5. It’s not a biblical practice We’re in danger of assuming that passing the plate is biblically prescribed . . . and it’s not. I guess if we really want to follow a scriptural practice,

BY CONSTANTLY PROMPTING PEOPLE TO GIVE, WE'RE NOT REALLY TRAINING THEM TO BE GIVERS.

everyone can take their cash and checks and bring them to the podium and lay them at the pastor’s feet (Acts 4:35). No one wants to do that.

own giving, there is no need to create middle-man positions that require

When Paul’s reminding the Corinthians that he’s sending

volunteer time—ensuring that we can use them for important ministry!

some workers to pick up the money they’ve promised to be-

8. It enables spiritual immaturity

lievers in Macedonia, he instructs them about their practice

The important element in Christian generosity is in making a decision

of giving. For Paul, it’s as simple as giving what they have

to be generous, deciding how much you intend to give, setting that

decided in their heart to give (2 Cor. 9). The onus is on the

amount aside, and then giving it. Discipling them to do this and not be

believer to decide what they’re willing to give, to set it aside,

tight-fisted when comes to dealing with the Lord and his people is hard

and to make sure it makes its way into the right hands.

work. Passing the plate every week is much easier.

The method of collection isn’t a sanctified element, the decision to give is. 6. It’s lost time in your service Think about all the time an offering takes from your service. Sure, there are times when taking an offering is a meaningful, and even beautiful, event. But it can be a pro forma activity that kills the momentum from one element to another. Think of all the other ways that time in the service could be better used. How mobile giving solves this: Obviously if everyone uses mobile giving, that time is redeemed—and you can still take

By constantly prompting people to give, we’re not really training them to be givers. And when I talk to other pastors about why we hold on to this practice, their answer is almost always that people won’t give otherwise. The fact that we think that we have to pass the plate every week or else people won’t be generous is proof that the way we’re doing things is enabling people to stay at their current level of maturity when it comes to giving. How mobile giving solves this: Collecting offerings using sources like mobile giving puts the responsibility on the Christian to be responsible for their resources—and on leadership to train them to be givers. And we can wean people off of a stimulus/response model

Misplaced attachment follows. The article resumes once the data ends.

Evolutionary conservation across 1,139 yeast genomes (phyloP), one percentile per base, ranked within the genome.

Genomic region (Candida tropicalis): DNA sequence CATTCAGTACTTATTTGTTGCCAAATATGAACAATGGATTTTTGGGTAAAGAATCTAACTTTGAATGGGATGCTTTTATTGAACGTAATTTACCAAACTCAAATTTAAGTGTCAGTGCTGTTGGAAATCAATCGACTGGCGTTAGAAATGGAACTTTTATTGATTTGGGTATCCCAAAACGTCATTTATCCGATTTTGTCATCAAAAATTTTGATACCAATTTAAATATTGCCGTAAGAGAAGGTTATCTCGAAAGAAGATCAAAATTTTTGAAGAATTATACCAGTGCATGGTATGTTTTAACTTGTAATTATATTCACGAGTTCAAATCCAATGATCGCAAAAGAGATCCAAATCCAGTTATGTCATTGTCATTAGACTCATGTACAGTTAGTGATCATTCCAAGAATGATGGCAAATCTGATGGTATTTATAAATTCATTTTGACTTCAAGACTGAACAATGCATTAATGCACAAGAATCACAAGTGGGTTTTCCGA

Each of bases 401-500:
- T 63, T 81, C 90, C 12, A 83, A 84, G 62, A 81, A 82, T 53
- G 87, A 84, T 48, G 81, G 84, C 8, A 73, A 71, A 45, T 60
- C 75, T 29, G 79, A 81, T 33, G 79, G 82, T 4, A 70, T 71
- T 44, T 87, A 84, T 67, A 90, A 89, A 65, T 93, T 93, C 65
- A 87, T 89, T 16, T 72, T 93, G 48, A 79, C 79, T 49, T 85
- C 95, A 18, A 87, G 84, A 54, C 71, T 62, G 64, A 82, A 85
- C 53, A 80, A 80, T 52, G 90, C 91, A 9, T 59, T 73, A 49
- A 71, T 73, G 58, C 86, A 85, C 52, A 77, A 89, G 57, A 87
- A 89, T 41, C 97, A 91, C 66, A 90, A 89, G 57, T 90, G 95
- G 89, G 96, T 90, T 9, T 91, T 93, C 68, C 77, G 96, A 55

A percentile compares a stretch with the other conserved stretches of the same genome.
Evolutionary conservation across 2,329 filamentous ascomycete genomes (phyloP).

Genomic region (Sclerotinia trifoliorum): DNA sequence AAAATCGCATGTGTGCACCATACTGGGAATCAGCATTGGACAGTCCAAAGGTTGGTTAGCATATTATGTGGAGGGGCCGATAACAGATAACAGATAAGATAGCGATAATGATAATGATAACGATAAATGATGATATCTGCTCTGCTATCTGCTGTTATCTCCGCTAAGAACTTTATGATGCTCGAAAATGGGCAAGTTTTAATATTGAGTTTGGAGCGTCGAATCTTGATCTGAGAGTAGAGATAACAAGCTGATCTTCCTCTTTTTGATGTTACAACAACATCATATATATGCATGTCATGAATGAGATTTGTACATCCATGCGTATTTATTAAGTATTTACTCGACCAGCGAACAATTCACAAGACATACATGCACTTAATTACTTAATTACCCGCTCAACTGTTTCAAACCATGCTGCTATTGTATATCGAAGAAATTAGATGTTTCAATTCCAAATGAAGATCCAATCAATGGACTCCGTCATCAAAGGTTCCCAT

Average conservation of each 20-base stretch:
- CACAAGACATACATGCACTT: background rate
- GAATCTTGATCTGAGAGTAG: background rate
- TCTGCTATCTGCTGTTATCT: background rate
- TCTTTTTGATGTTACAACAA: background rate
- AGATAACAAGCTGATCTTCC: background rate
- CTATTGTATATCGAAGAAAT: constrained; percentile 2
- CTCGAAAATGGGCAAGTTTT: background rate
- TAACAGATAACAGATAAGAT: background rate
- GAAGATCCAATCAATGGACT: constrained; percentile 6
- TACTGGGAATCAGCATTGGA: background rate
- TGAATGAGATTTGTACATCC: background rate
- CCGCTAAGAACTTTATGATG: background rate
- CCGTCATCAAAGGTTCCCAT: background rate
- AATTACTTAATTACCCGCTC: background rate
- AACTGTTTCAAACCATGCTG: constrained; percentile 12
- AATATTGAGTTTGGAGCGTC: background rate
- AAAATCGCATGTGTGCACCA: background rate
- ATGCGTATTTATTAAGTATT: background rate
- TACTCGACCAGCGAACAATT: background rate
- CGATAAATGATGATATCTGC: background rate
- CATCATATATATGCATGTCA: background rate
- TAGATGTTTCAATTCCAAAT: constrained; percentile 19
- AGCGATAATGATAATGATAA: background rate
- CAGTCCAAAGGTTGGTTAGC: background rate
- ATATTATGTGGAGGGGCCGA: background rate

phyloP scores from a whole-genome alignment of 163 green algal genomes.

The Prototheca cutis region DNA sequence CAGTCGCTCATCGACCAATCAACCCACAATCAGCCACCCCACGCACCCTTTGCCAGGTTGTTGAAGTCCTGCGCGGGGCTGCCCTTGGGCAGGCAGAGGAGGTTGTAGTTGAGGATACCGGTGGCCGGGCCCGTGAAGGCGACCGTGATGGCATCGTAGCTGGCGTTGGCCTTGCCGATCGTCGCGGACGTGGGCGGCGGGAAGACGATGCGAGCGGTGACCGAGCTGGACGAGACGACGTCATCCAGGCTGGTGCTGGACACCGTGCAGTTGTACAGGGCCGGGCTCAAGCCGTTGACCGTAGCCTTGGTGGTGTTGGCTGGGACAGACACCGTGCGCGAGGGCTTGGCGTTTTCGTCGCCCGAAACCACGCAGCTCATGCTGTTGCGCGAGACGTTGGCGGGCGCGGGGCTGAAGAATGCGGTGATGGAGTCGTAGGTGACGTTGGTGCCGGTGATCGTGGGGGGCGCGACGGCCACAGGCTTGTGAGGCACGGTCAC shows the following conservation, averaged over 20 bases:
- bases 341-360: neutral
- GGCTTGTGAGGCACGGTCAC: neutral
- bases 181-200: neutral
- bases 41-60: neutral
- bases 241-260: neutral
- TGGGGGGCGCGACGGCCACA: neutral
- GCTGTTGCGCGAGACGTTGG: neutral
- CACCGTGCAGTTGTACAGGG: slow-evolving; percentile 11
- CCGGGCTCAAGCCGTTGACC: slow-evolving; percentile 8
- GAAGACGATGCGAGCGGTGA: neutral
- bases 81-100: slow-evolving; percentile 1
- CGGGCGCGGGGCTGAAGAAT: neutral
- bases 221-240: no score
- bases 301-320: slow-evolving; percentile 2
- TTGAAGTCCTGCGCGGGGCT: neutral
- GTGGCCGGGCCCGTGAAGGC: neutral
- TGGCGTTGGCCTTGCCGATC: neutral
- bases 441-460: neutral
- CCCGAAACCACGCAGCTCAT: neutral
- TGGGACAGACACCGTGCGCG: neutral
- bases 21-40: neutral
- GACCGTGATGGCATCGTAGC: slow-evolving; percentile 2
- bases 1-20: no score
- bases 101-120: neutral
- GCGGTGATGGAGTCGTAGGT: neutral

a minute to remind everyone of your mobile app and giving

of Christian generosity.

options in your services without everything coming to a

9. It doesn’t encourage sacrificial giving

screeching halt.

In a 2014 survey by Bankrate, it was discovered that fewer than two out

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MinistryTech.com


of five customers carry less than $20 in their wallet at any given time, and more than twothirds carry less than $50 in their wallets. USA Today said in a 2014 piece that between 2003 and 2012, the number of checks written fell by 18.3 billion—a little less than half. If people are carrying less cash and checks but we’re counting on offering to be the way that people give money to the church, we’re just encouraging people to give what they have on them. This isn’t training them to give sacrificially; it’s training people to give as an afterthought from their excess. If you have a special speaker or mission Sunday and have to take two offerings, you’re dipping back into the pockets of people who don’t have too much to give, and already have given what they felt they could spare. How mobile giving solves this: When people learn to give using mobile, they have to make decisions about how much they’ll give and are likely to give more. 10. It is a doomed model If you’re holding onto passing the plate as the best possible model for you church, you’re counting on baby-boomers who are more likely to use checks and cash. Millennials have embraced mobile banking. An eMarketer post from August, 2015 said, “59% of 18-to34-year-old mobile phone users in the country will access their bank, credit union, credit card or brokerage account via mobile browser, app or SMS on their phones at least monthly this year.” Even 28% of baby boomers are using their mobile devices for banking. The future requires the church to start training millennials to be generous givers and considering how to implement the technology they’ve grown accustomed to.

April 2016